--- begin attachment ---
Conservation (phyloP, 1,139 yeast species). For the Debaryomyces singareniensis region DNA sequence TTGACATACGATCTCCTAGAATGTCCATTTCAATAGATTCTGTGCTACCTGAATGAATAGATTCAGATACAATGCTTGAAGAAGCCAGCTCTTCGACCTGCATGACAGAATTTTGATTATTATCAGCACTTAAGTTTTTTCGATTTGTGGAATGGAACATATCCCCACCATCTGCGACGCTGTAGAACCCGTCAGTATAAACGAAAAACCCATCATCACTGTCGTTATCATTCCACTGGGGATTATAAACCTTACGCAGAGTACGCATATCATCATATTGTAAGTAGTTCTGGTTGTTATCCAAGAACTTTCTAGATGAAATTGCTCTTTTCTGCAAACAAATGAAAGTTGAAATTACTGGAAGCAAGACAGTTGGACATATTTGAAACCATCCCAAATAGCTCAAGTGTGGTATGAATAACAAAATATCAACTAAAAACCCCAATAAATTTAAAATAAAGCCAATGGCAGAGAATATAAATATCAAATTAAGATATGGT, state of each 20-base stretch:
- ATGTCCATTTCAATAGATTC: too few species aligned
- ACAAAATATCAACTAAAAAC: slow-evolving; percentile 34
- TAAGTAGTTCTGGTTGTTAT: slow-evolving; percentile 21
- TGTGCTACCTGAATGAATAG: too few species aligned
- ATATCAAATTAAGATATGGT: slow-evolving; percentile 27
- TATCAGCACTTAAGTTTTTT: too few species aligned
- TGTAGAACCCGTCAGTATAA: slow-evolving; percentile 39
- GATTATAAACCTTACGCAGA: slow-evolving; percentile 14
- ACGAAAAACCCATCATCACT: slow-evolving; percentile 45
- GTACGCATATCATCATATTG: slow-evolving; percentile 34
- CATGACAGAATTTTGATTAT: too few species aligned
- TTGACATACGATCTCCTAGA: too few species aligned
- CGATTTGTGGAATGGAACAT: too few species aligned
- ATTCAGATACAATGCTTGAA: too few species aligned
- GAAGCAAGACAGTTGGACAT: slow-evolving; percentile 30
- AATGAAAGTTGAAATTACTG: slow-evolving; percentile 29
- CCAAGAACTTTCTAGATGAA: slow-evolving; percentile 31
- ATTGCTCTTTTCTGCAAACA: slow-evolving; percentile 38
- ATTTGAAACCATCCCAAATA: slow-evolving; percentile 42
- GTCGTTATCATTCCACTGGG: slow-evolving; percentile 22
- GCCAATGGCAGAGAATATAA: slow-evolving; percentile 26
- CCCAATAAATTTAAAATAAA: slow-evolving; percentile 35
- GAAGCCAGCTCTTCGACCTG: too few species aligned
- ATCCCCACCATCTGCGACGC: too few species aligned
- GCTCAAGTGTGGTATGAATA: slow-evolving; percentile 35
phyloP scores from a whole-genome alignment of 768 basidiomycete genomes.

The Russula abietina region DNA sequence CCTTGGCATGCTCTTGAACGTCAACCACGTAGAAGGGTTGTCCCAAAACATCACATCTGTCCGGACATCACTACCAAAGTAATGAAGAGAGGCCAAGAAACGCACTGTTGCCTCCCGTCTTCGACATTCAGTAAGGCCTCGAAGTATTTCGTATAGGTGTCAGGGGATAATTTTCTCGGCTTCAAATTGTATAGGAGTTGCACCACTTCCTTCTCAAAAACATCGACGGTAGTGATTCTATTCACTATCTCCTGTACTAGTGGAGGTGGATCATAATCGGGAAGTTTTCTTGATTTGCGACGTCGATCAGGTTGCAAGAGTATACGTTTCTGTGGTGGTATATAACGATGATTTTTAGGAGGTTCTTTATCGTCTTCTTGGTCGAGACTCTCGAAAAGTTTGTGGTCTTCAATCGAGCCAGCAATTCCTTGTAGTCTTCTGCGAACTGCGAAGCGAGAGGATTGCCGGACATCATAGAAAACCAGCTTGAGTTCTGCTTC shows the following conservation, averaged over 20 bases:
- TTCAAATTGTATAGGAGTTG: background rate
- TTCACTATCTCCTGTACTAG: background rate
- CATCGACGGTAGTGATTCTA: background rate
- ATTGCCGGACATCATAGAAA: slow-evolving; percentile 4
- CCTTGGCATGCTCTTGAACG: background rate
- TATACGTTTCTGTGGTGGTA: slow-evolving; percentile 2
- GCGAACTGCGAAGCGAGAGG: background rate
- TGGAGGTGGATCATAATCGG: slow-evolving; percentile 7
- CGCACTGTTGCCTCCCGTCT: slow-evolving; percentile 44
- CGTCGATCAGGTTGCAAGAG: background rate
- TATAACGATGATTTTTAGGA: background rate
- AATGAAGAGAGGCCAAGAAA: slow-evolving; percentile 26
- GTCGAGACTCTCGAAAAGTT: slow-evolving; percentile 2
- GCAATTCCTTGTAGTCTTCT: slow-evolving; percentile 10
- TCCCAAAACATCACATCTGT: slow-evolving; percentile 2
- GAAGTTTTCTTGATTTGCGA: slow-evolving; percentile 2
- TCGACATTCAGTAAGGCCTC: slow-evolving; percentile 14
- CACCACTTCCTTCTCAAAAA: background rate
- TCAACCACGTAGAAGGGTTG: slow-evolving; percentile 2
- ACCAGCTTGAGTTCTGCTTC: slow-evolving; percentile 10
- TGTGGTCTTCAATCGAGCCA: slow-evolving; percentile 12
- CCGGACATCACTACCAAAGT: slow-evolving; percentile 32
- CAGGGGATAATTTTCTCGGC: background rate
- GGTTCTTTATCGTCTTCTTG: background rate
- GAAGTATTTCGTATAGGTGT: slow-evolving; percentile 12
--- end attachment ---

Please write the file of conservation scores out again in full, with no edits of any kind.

Conservation (phyloP, 1,139 yeast species). For the Debaryomyces singareniensis region DNA sequence TTGACATACGATCTCCTAGAATGTCCATTTCAATAGATTCTGTGCTACCTGAATGAATAGATTCAGATACAATGCTTGAAGAAGCCAGCTCTTCGACCTGCATGACAGAATTTTGATTATTATCAGCACTTAAGTTTTTTCGATTTGTGGAATGGAACATATCCCCACCATCTGCGACGCTGTAGAACCCGTCAGTATAAACGAAAAACCCATCATCACTGTCGTTATCATTCCACTGGGGATTATAAACCTTACGCAGAGTACGCATATCATCATATTGTAAGTAGTTCTGGTTGTTATCCAAGAACTTTCTAGATGAAATTGCTCTTTTCTGCAAACAAATGAAAGTTGAAATTACTGGAAGCAAGACAGTTGGACATATTTGAAACCATCCCAAATAGCTCAAGTGTGGTATGAATAACAAAATATCAACTAAAAACCCCAATAAATTTAAAATAAAGCCAATGGCAGAGAATATAAATATCAAATTAAGATATGGT, state of each 20-base stretch:
- ATGTCCATTTCAATAGATTC: too few species aligned
- ACAAAATATCAACTAAAAAC: slow-evolving; percentile 34
- TAAGTAGTTCTGGTTGTTAT: slow-evolving; percentile 21
- TGTGCTACCTGAATGAATAG: too few species aligned
- ATATCAAATTAAGATATGGT: slow-evolving; percentile 27
- TATCAGCACTTAAGTTTTTT: too few species aligned
- TGTAGAACCCGTCAGTATAA: slow-evolving; percentile 39
- GATTATAAACCTTACGCAGA: slow-evolving; percentile 14
- ACGAAAAACCCATCATCACT: slow-evolving; percentile 45
- GTACGCATATCATCATATTG: slow-evolving; percentile 34
- CATGACAGAATTTTGATTAT: too few species aligned
- TTGACATACGATCTCCTAGA: too few species aligned
- CGATTTGTGGAATGGAACAT: too few species aligned
- ATTCAGATACAATGCTTGAA: too few species aligned
- GAAGCAAGACAGTTGGACAT: slow-evolving; percentile 30
- AATGAAAGTTGAAATTACTG: slow-evolving; percentile 29
- CCAAGAACTTTCTAGATGAA: slow-evolving; percentile 31
- ATTGCTCTTTTCTGCAAACA: slow-evolving; percentile 38
- ATTTGAAACCATCCCAAATA: slow-evolving; percentile 42
- GTCGTTATCATTCCACTGGG: slow-evolving; percentile 22
- GCCAATGGCAGAGAATATAA: slow-evolving; percentile 26
- CCCAATAAATTTAAAATAAA: slow-evolving; percentile 35
- GAAGCCAGCTCTTCGACCTG: too few species aligned
- ATCCCCACCATCTGCGACGC: too few species aligned
- GCTCAAGTGTGGTATGAATA: slow-evolving; percentile 35
phyloP scores from a whole-genome alignment of 768 basidiomycete genomes.

The Russula abietina region DNA sequence CCTTGGCATGCTCTTGAACGTCAACCACGTAGAAGGGTTGTCCCAAAACATCACATCTGTCCGGACATCACTACCAAAGTAATGAAGAGAGGCCAAGAAACGCACTGTTGCCTCCCGTCTTCGACATTCAGTAAGGCCTCGAAGTATTTCGTATAGGTGTCAGGGGATAATTTTCTCGGCTTCAAATTGTATAGGAGTTGCACCACTTCCTTCTCAAAAACATCGACGGTAGTGATTCTATTCACTATCTCCTGTACTAGTGGAGGTGGATCATAATCGGGAAGTTTTCTTGATTTGCGACGTCGATCAGGTTGCAAGAGTATACGTTTCTGTGGTGGTATATAACGATGATTTTTAGGAGGTTCTTTATCGTCTTCTTGGTCGAGACTCTCGAAAAGTTTGTGGTCTTCAATCGAGCCAGCAATTCCTTGTAGTCTTCTGCGAACTGCGAAGCGAGAGGATTGCCGGACATCATAGAAAACCAGCTTGAGTTCTGCTTC shows the following conservation, averaged over 20 bases:
- TTCAAATTGTATAGGAGTTG: background rate
- TTCACTATCTCCTGTACTAG: background rate
- CATCGACGGTAGTGATTCTA: background rate
- ATTGCCGGACATCATAGAAA: slow-evolving; percentile 4
- CCTTGGCATGCTCTTGAACG: background rate
- TATACGTTTCTGTGGTGGTA: slow-evolving; percentile 2
- GCGAACTGCGAAGCGAGAGG: background rate
- TGGAGGTGGATCATAATCGG: slow-evolving; percentile 7
- CGCACTGTTGCCTCCCGTCT: slow-evolving; percentile 44
- CGTCGATCAGGTTGCAAGAG: background rate
- TATAACGATGATTTTTAGGA: background rate
- AATGAAGAGAGGCCAAGAAA: slow-evolving; percentile 26
- GTCGAGACTCTCGAAAAGTT: slow-evolving; percentile 2
- GCAATTCCTTGTAGTCTTCT: slow-evolving; percentile 10
- TCCCAAAACATCACATCTGT: slow-evolving; percentile 2
- GAAGTTTTCTTGATTTGCGA: slow-evolving; percentile 2
- TCGACATTCAGTAAGGCCTC: slow-evolving; percentile 14
- CACCACTTCCTTCTCAAAAA: background rate
- TCAACCACGTAGAAGGGTTG: slow-evolving; percentile 2
- ACCAGCTTGAGTTCTGCTTC: slow-evolving; percentile 10
- TGTGGTCTTCAATCGAGCCA: slow-evolving; percentile 12
- CCGGACATCACTACCAAAGT: slow-evolving; percentile 32
- CAGGGGATAATTTTCTCGGC: background rate
- GGTTCTTTATCGTCTTCTTG: background rate
- GAAGTATTTCGTATAGGTGT: slow-evolving; percentile 12